Every year CityClub, a local non-profit that hosts political debates and forums, holds a luncheon to preview the legislative session with the the leadership from down in Olympia. Two years ago, Senate Majority Lisa Brown (D-Spokane), Minority Leader Mike Hewitt (R-Walla Walla), Speaker of the House Frank Chopp (D-Seattle) and the now-floppy-haired House Minority Leader Doug Ericksen (R-Ferndale), joked around about the 520 bridge, Seattle hatred, and the Sonics leaving for Oklahoma.
He doesn't want new taxes, but Rep. Doug Ericksen isn't about to propose actual cuts either.
This year's preview forum, however, was far less cordial.
There's one agenda item dominating the short session which starts Monday--resolving the $2.6 billion budget deficit. And on how to do that, the parties do not, at all, even a little bit, agree.The GOP says government just needs to slim down and stop running things like liquor stores and workers' compensation insurance. The Dems say taxes have to go up.
The Democrats have floated the idea of taxing cigarettes and candy. "I don't think of them as sin, or a sin tax," Brown clarified. "Maybe vices."
Brown added that a possible sales tax hike might be in the works, but only if it came with a credit for lower income families. The words "income tax" left no one's lips. And both Chopp and Brown were reticent to commit to anything beyond vague possibilities for new taxes.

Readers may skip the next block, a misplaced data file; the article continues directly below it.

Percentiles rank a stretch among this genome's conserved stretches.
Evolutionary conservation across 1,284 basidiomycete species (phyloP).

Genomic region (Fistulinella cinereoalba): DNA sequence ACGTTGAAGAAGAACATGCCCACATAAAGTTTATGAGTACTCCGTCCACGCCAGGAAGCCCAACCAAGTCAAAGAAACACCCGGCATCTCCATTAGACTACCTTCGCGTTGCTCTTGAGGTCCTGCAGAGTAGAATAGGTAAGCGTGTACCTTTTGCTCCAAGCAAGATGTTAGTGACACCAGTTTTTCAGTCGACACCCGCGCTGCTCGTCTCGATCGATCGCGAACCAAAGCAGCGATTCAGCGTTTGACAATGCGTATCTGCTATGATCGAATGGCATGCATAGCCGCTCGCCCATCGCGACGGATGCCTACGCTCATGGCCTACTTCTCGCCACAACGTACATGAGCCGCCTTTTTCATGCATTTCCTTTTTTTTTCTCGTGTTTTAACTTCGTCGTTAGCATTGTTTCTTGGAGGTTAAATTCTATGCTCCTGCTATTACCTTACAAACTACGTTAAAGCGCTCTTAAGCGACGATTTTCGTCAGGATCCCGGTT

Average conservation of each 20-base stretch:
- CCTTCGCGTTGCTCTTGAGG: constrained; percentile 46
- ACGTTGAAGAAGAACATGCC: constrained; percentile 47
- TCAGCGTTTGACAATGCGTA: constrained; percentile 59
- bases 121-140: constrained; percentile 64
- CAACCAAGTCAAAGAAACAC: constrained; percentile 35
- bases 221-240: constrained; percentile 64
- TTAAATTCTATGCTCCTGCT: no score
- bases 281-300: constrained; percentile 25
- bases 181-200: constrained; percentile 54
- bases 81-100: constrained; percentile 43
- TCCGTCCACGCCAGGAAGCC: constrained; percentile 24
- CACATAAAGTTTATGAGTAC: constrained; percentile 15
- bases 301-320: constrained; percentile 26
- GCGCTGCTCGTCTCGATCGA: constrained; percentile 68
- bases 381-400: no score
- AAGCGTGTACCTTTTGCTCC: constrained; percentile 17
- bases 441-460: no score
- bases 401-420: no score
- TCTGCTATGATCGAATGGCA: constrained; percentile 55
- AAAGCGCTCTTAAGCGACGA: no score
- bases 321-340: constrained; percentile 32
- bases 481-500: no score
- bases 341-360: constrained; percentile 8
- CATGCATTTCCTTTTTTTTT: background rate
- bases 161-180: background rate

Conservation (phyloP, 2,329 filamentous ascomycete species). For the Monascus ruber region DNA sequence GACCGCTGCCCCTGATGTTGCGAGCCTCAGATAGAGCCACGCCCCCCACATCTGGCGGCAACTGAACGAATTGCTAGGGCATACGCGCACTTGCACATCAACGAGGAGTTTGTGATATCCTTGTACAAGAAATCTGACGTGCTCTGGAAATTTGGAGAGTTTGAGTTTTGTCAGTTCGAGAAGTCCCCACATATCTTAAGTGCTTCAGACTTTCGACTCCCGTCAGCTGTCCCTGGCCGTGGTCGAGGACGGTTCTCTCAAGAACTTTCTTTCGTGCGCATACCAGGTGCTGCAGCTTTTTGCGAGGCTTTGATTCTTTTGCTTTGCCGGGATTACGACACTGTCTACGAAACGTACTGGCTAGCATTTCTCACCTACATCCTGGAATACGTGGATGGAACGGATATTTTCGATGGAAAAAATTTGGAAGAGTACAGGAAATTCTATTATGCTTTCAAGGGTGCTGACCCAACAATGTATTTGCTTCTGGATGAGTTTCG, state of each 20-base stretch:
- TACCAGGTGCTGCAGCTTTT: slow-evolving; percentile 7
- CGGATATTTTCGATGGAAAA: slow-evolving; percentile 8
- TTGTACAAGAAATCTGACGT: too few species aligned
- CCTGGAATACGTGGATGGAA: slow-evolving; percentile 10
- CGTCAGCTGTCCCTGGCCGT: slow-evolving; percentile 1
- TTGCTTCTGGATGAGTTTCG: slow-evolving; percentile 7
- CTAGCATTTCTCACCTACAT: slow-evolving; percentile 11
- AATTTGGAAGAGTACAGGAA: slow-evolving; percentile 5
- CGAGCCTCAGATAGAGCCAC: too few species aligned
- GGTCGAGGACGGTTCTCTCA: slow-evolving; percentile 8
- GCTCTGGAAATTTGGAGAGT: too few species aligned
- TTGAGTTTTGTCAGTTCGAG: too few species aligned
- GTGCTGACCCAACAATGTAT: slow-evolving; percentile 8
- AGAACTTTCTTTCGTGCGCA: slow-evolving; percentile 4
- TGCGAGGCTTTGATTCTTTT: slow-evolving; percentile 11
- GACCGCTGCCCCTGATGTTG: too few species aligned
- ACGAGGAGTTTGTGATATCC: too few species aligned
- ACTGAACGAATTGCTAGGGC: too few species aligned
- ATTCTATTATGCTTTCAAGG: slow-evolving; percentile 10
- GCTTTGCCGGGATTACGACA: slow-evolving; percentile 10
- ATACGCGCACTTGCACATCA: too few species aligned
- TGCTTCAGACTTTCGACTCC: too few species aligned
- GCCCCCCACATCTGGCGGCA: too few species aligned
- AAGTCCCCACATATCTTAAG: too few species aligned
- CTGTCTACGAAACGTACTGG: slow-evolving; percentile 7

On the other side, Hewitt stated unequivocally "we're not in the taxing business." But he and Ericksen's calls to privatize liquor stores and workers' compensation insurance won't have a direct impact on the dismal general fund budget, since both operate as independent funds.
If the Democrats were afraid to be too specific on record about what taxes they would raise, the Republicans were unwilling to commit to making program cuts. KIRO reporter and moderator Essex Porter kept pushing, but no one wants to be on video calling to end state-funded all-day kindergarten or health care for kiddos.
Whoever does finally sponsor legislation this session, whether to dramatically increase a specific tax and/or cut money meant to keep class sizes manageable, will likely be committing political suicide. And so far none of the party leaders are willing to fall on those swords.